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Tuesday, May 28, 2024

Hearings Have Concluded in the Pivotal USC Athlete Employment Case. What’s Next?

  • Athlete advocate Ramogi Huma tells ‘FOS’ he’s confident the pro-employment side will prevail.
  • While in-person hearings have concluded, it could take months to get a ruling.
Dec 27, 2023; San Diego, CA, USA; USC Trojans wide receiver Kyron Hudson (10) celebrates after scoring a touchdown against the Louisville Cardinals during the first half at Petco Park.
Orlando Ramirez-USA TODAY Sports

On Thursday in Los Angeles, in-person testimony concluded in the potentially landmark labor case concerning the employment status of USC football and basketball players. 

The National Labor Relations Board case was first filed in February 2022 as an “unfair labor practice” charge against USC, the Pac-12, and the NCAA. The charge, brought by longtime college athlete advocate Ramogi Huma and his National College Players Association, alleges that USC, the Pac-12, and the NCAA are all joint employers of football and basketball players—and that they have been misclassifying these athletes as “amateurs.” 

After four months of hearings, there will be a lengthy waiting period until judge Eleanor Law hands down a ruling. The record for the case doesn’t officially close until July 31; until then, parties have time to submit final written arguments. It could then take several months for a decision, extending the case into 2025. Then, whichever party loses will likely file an appeal to the national board.

For Huma, however, the outcome could be worth the wait. Huma—who was behind Northwestern football’s failed 2014 unionization attempt—has been advocating for athletes to receive more economic and safety benefits for decades. He says he believes this trial was much more thorough than the Northwestern case. Judge Law allowed testimony for several issues that the hearing officer in the Northwestern case ignored, but that the national board may have needed to approve a union. One example: whether athlete employment status at one school might ruin competitive equity across college sports. (The NCAA argues that employment status for some athletes would destroy competitive equity; Huma argues there’s already a lack of parity across college sports.)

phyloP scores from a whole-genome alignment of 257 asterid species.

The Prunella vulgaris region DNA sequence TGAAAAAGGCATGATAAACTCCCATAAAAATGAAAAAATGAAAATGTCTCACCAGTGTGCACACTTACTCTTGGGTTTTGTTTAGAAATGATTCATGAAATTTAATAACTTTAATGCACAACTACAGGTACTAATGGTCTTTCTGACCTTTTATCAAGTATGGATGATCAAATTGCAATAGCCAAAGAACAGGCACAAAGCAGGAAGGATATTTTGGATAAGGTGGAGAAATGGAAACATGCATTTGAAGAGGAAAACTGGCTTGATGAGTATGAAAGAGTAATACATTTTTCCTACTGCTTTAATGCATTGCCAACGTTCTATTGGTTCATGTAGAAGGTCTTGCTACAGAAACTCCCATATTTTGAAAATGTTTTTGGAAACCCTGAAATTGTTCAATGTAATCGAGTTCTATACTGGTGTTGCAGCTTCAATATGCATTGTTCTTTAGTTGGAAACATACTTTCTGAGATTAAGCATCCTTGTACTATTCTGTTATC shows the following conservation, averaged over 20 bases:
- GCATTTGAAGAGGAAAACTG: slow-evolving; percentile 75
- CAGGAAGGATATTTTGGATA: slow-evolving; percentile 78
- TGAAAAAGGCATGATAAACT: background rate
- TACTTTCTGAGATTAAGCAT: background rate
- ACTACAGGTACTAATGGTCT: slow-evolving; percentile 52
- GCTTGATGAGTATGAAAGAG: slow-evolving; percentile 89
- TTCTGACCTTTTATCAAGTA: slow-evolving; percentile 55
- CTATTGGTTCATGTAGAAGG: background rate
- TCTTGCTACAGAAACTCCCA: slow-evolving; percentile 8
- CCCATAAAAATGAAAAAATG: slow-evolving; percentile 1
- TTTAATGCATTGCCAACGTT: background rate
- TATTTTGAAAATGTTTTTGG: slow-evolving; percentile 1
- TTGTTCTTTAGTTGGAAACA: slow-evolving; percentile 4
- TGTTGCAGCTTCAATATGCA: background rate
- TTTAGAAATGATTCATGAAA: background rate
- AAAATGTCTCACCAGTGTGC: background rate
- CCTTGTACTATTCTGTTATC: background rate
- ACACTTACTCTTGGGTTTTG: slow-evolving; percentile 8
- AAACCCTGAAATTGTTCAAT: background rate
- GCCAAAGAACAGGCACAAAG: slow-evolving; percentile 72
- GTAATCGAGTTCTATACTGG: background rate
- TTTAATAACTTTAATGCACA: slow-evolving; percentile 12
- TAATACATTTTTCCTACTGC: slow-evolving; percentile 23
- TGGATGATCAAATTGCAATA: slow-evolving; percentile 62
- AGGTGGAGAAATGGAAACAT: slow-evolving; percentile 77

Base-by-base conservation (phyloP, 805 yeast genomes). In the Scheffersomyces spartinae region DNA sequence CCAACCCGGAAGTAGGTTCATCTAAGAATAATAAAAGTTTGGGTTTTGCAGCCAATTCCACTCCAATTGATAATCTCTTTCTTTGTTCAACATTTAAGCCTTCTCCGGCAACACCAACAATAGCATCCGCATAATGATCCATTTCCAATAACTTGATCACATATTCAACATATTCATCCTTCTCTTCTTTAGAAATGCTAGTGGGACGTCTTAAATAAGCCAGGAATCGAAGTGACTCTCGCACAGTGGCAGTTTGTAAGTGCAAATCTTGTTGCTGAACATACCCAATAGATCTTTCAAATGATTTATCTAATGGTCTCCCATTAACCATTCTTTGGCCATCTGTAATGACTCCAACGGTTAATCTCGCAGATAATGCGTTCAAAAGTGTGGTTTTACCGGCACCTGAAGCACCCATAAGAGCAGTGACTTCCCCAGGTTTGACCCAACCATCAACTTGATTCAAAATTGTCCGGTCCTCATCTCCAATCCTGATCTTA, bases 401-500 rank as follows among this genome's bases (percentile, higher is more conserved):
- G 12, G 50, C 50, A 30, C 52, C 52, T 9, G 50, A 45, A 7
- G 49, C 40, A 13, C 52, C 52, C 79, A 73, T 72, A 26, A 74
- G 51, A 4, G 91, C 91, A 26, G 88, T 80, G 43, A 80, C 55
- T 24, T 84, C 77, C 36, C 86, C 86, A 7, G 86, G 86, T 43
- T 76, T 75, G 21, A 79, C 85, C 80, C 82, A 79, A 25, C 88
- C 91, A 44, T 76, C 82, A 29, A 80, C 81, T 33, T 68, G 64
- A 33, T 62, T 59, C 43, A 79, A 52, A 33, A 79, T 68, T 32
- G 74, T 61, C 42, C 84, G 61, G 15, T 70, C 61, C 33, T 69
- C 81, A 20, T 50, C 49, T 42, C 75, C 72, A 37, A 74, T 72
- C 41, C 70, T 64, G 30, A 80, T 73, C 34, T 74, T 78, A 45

“I feel like college football and basketball players are getting their ‘day in court’ on this issue,” he says, describing the case as a “fair adjudication.”

The NCAA did not immediately respond to a request for comment, and the Pac-12 declined. USC, in a statement to FOS, said in part: “Testimony from all witnesses has been consistent, establishing that our student-athletes—including those on our football and basketball teams—are not and never have been employees of the university.”

That wasn’t exactly true, however. During earlier sessions, multiple former players described the strict amount of control exercised over them, which mirrors an employer-employee relationship. After the NCAA and USC brought in separate athletes to argue that they were amateurs, rebuttal witnesses sided with the employment camp. One notable example: Cardinals tight end Elijah Higgins, who previously played for Stanford, testified that his experience as a pro NFL player is nearly identical to that of his college career.

The USC case is one of several currently pending at the NLRB. Dartmouth men’s basketball players recently voted to join a union, a decision the school is fighting through multiple legal channels. Athlete advocate and former Minnesota regent Michael Hsu has also filed multiple complaints against schools, conferences, and the NCAA. His newest charge was submitted on Thursday right as the USC trial was ending, alleging that athletes in all sports at Notre Dame should be considered employees.

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